This morning in U.S. District Court, Judge Thomas F. Hogan took up the on-going legal battle overthe District’s Child and Family Services Agency. At issue was whether or not the agency could be held in contempt. Hogan devoted much of his consternation on the how the District went about picking Dr. Roque Gerald (pictured) to head up CFSA.

At the time of Dr. Gerald’s selection, City Desk questioned whether the District violated Hogan’s order. We wrote:

“Last fall, U.S. District Court Judge Thomas F. Hogan issued an order stipulating a series of directives. One of those stipulations involved the future selection of a permanent director at CFSA. On Tuesday, Fenty announced his selection of interim director Roque Gerald to take over in a permanent capacity. Hogan had stipulated that “the Court Monitor and Plaintiffs will be included in the selection process for the permanent Director.’…

The Plaintiffs–Children’s Rights–say they were never consulted during the selection process. “We were not included in the process and I think given the problems the agency has had over the last several years the choice of the director was critically important,” says Children’s Rights Executive Director Marcia Robinson Lowry. She adds that this violated the court order.”

While Gerald has gotten high praise from child advocates and has definitively saved the agency from the fallout over the Jacks case, Hogan suggested today that the city had indeed violated his order. Hogan dubbed the city’s following of his order a “blatant” failure. Maybe he too doesn’t like Fenty’s secretive m.o.

The bulk of the nearly two hour proceedings over the contempt motion did not center on Gerald’s selection. Instead, Children’s Rights and the city’s attorneys debated whether or not CFSA had made significant progress in helping kids in care. No kids testified. It was all lawyers debating the whether or not the agency had cleared various benchmarks.

Children’s Rights’ Lowry showed charts proving that the agency had failed to meet the majority of those benchmarks which covered everything from staff training to placing kids in foster homes. She told the court that the agency had “not yet reached a level where they are protecting children.”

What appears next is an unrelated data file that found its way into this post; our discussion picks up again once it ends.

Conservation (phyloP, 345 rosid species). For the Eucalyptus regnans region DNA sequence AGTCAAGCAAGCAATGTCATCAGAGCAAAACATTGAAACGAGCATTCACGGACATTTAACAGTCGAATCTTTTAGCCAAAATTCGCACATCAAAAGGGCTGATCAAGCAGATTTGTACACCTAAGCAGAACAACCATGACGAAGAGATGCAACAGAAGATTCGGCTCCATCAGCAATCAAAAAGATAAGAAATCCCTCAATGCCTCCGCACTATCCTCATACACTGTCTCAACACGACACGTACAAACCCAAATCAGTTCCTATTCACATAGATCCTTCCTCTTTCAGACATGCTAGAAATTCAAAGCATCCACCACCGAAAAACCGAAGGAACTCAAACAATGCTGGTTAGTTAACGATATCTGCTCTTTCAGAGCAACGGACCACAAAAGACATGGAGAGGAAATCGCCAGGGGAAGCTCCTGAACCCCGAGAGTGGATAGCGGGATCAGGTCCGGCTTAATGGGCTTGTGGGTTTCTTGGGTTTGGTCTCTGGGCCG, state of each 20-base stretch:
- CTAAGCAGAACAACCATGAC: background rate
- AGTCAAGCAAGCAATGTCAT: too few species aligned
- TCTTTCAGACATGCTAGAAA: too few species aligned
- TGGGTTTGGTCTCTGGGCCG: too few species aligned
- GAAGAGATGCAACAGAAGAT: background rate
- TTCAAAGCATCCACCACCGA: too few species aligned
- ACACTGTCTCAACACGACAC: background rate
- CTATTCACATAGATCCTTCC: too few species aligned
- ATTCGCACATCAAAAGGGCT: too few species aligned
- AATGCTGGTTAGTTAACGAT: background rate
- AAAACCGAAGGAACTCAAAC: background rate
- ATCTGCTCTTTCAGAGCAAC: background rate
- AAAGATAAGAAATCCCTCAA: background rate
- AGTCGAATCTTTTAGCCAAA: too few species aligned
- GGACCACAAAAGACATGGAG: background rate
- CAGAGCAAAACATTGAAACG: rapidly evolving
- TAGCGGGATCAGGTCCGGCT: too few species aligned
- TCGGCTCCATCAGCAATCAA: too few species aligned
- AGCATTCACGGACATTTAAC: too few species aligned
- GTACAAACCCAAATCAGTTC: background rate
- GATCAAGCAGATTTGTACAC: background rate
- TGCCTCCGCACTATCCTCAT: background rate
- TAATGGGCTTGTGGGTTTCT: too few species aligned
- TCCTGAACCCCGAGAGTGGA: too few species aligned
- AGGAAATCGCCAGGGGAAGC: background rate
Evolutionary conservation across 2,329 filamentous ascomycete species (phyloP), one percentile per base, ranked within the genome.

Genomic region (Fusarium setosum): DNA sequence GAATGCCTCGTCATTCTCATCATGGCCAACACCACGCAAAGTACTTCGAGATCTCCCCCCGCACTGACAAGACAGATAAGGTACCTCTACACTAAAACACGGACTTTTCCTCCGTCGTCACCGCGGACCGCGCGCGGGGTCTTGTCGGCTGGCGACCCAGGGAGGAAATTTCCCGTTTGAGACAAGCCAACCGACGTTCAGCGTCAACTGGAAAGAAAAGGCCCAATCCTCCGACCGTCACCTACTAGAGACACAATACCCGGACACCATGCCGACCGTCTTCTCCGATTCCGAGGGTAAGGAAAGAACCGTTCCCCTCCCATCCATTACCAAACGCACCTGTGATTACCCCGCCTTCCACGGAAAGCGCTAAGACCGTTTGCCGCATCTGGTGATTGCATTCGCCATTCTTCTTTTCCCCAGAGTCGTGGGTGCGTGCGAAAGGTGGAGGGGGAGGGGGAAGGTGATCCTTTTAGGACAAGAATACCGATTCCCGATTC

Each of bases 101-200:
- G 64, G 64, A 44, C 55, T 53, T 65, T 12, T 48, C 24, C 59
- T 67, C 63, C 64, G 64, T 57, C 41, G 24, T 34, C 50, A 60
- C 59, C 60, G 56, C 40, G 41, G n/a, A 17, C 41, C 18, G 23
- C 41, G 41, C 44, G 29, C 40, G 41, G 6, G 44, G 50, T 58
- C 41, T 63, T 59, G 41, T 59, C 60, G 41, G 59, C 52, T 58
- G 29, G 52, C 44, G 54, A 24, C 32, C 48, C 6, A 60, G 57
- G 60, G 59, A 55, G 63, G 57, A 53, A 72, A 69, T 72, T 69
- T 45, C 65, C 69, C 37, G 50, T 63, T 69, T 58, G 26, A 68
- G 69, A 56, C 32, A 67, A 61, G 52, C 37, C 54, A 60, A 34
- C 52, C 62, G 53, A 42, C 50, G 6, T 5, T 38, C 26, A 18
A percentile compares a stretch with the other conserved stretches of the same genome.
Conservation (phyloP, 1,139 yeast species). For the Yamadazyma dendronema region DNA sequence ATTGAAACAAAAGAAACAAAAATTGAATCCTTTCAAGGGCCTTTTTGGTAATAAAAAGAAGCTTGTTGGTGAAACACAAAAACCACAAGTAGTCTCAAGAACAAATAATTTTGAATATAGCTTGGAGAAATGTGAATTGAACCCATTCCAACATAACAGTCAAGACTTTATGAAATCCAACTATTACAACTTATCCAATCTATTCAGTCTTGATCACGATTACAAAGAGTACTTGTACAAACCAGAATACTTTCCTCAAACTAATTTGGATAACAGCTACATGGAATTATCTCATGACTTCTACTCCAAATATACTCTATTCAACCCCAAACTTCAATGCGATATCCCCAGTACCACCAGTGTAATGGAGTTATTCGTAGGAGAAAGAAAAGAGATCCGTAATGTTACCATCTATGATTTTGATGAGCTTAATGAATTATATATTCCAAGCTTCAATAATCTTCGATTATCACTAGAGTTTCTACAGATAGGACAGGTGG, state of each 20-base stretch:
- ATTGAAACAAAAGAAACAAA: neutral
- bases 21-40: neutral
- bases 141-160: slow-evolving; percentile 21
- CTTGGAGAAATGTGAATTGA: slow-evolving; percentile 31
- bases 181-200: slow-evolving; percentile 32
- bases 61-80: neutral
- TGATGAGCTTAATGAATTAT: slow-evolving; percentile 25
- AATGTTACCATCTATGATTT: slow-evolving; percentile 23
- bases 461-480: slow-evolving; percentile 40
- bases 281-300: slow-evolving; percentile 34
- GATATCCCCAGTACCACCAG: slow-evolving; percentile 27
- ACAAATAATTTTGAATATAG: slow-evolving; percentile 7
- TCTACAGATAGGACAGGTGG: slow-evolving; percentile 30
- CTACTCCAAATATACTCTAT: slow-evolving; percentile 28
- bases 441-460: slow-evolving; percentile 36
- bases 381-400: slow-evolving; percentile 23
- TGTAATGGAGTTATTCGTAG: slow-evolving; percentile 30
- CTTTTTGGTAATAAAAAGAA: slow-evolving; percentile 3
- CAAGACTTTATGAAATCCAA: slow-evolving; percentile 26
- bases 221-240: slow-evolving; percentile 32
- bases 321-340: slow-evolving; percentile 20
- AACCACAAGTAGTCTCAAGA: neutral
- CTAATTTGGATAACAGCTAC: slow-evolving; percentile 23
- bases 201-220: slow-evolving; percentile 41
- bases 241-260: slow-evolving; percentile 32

Lowry provided a staggering timeline of accepted benchmarks and the agency’s slow and often negligent response dating back several years. She stated that CFSA had only met 15 out of the 68 benchmarks. This was just a mere snapshot of the agency’s problems which were detailed in a recent court monitor’s report.

Lowry’s testimony touched on the court monitor’s findings that fewer and fewer kids are leaving the system through adoption. The monitor also reported that a huge number of children and youth are living in unlicensed foster homes or facilities.

“As of January 31, 2009, there were 1575 children in foster home placements. Of the 1574 children, 74 (5 percent) children were placed in foster homes that exceeded their licensed capacity. Additionally, there were 178 children placed in group homes as of January 31, 2009. Of the 178 children, 39 (22%) children were placed in group homes that exceeded their licensed capacity of 8 children….”

The monitor also reported that of the 1007 foster homes where children were placed, 10 percent of those homes did not have current and valid licenses. Prior to the hearing, Children’s Rights had flagged other aspects of the monitor’s report—-chief among them was the agency’s alleged overuse of group homes and residential treatment facilities as housing options for children in care as well as how quick the agency investigated neglect/abuse allegations.

Again, this was a short hearing. City Attorney Ellen Efros kept her points short. She emphasized that the agency had made progress but that the benchmarks were too old and too tough to actually meet. She argued that the standards are lower in other cities—-in other words, why can’t we just lower our standards? Efros, though, could not cite any other jurisdiction’s standards.

At one point early on in Efros’ testimony, Hogan interrupted her and sounded an exasperated note: “We’ve been at this since 1989.”

Hogan was referring to the agency’s rollercoaster history—-the inception of the class-action case, subsequent receivership and bumpy road since the city agency shedded court oversight in 2003. Hogan did not at all seemed pleased with Efros’ attempts to jettison benchmarks that didn’t fit her theory of a fit agency and denounce other benchmarks as too harsh.

“It seems…oversight by the judiciary is important,” Hogan later stated.

Still, Hogan declined to rule on the contempt motion. He says he is keeping it under consideration. The next hearing is set for July 20.

As he left the courtroom, Gerald had no comment.

Prior to the hearing, Lowry talked about the problems with the city warehousing kids. “The placement process in the District is extremely hit or miss,” she said. “There is not a real effort to develop the kinds of resources that the kids need and certainly there’s a very slipshod process about where the kids should go. There’s no question, there are too few appropriate foster homes and too few foster homes all together.”

Lowry says the city needs to invest in a real plan. “I don’t think there’s anything approaching long-term planning,” she explains. “One thing that’s so alarming about the course that they are now on—-they don’t have any long term plans for the agency and certainly their aspirations for the agency are very insufficient.”